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Iberian Lynx Lynx pardinus

Size: females 9 kg ( 20 lbs); males 13 kg (29 lbs). Habitat: Dense scrub. Primary prey: Rabbits. Conservation Status: Endangered. Principal threats: Reduction in the availability of prey; habitat loss. Distribution: Iberian peninsula. Notable Features: The Iberian lynx is about half the size of the Eurasian lynx and has always been restricted to the Iberian peninsula. Its primary prey, rabbits, have declined in numbers due to disease and this appears to be harming the lynx. *****************************

Eurasian Lynx Lynx lynx

Size: females 18 kg ( 40 lbs); males 22 kg (48 lbs). Habitat: Forest, scrub woodland, rocky hills. Primary prey: Deer, chamois, and hares. Conservation Status: Stable (vulnerable in some areas). Principal threats: Reduction in the availability of prey; deforestation. Distribution: Northern Europe, Russia, and central Asia. Notable Features: This is the largest of the lynxes and has one of the most extensive geographic ranges of all cat species. Unlike the Canada Lynx, the Eurasian Lynx prefers to take prey larger than hares, such as deer. ************************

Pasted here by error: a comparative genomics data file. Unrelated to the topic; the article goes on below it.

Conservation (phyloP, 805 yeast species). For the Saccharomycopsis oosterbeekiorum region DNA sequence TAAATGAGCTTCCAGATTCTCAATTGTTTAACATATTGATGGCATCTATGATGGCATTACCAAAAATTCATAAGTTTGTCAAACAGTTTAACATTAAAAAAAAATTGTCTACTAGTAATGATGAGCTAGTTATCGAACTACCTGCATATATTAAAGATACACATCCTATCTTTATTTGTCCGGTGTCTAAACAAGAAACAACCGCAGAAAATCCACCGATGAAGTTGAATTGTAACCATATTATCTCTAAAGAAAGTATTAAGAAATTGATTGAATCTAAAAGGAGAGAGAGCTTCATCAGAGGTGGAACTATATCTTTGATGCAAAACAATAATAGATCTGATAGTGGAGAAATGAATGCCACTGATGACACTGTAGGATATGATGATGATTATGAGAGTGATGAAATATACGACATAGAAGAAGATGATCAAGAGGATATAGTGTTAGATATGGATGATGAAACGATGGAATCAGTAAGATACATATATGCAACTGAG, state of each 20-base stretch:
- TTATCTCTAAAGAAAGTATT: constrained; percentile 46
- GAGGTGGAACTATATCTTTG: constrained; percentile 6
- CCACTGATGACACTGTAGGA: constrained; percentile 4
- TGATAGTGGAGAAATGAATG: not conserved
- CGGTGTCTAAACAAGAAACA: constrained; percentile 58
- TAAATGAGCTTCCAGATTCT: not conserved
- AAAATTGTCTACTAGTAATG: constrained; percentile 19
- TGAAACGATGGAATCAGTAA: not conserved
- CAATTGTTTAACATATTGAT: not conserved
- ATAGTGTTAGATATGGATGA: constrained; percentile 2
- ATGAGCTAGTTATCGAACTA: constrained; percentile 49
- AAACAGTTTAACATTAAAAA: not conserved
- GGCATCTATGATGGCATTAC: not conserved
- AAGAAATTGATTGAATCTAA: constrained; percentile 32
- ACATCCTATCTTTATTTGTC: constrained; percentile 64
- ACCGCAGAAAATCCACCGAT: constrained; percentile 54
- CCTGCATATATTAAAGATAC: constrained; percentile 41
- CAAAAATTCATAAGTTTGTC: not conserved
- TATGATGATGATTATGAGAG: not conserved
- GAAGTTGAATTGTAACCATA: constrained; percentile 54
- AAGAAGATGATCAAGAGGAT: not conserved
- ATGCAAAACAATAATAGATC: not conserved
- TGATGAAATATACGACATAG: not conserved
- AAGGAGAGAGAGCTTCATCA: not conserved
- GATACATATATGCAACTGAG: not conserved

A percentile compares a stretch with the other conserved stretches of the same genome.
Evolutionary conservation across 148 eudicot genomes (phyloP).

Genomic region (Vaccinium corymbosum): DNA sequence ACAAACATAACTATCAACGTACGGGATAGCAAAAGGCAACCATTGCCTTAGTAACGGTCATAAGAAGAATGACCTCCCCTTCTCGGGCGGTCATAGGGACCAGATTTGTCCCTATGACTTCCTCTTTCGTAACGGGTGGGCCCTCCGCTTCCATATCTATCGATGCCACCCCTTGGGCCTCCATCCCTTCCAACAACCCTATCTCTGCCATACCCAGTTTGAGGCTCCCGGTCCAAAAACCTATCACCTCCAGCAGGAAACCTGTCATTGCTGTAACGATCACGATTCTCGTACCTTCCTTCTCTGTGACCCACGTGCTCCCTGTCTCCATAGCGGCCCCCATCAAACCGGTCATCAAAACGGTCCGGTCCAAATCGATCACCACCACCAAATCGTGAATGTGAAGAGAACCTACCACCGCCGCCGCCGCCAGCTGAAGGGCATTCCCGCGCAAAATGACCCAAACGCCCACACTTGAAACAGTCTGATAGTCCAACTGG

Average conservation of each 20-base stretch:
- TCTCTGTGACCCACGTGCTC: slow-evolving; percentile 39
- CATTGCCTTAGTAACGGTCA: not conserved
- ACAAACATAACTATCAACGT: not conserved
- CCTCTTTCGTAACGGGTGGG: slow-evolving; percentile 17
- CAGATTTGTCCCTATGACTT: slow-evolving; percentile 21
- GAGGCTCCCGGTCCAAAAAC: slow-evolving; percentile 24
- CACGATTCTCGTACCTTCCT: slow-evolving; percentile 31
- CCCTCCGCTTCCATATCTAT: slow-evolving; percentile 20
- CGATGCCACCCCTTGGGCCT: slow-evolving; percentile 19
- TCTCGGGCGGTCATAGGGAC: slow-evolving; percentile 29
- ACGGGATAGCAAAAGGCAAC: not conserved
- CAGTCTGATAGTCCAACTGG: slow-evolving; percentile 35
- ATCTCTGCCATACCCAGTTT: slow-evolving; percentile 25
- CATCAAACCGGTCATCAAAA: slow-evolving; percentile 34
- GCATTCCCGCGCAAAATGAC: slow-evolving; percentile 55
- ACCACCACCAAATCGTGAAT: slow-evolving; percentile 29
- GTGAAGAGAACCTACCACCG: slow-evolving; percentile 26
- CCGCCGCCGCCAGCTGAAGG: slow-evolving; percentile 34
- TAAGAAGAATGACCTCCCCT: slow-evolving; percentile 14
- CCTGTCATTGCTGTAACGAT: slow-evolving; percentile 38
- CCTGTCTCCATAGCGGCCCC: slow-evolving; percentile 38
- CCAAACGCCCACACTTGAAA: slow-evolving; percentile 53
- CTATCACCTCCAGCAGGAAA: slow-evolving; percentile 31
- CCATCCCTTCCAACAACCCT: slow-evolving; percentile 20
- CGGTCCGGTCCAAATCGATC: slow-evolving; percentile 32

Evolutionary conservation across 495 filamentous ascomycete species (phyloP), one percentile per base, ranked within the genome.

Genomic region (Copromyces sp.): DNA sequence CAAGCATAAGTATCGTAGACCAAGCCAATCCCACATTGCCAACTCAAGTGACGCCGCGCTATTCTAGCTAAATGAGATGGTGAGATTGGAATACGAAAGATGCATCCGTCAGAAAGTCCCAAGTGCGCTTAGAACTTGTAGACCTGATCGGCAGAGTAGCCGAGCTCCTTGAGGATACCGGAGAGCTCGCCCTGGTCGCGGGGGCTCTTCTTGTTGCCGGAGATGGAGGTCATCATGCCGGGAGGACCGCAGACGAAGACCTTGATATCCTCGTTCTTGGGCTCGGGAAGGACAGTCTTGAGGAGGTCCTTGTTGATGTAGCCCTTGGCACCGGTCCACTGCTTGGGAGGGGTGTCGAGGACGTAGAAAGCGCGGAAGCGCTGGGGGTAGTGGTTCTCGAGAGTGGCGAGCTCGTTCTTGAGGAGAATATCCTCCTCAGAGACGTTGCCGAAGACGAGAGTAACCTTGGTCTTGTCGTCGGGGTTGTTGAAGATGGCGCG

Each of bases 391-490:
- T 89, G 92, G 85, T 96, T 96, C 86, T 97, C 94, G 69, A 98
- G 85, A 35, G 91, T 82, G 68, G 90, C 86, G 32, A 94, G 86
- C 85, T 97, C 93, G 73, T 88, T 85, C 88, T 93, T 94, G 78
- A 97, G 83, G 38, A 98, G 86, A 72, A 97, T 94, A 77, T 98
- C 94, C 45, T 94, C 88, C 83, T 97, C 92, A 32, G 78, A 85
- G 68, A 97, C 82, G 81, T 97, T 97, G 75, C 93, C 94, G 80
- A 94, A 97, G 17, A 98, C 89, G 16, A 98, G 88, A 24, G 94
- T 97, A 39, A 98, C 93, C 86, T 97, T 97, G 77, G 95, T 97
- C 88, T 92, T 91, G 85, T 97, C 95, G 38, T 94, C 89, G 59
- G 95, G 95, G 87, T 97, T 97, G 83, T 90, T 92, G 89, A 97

Canada Lynx Lynx canadensis

Size: 9 kg (20 lbs) males 11 kg (24 lbs). Habitat: Boreal forest and dense woods within farmland. Primary prey: Snowshoe hares primarily. Canadian lynx will also take small rodents, squirrels, birds, and juvenile deer and caribou. Conservation Status: Stable (Vulnerable in some localities). Principal threats: Excessive hunting. Distribution: Canadian lynx are found throughout the boreal forest belt of North America, extending southwards to Colorado in the Rocky Mountains. Notable Features: Although similar in appearance to the bobcat, Canadian lynx have relatively longer legs and larger paws. Their densely furred feet can be up to 10 cm (4 inches) across and acts as snowshoes, allowing the lynx to move more easily in deep snow. *****************************

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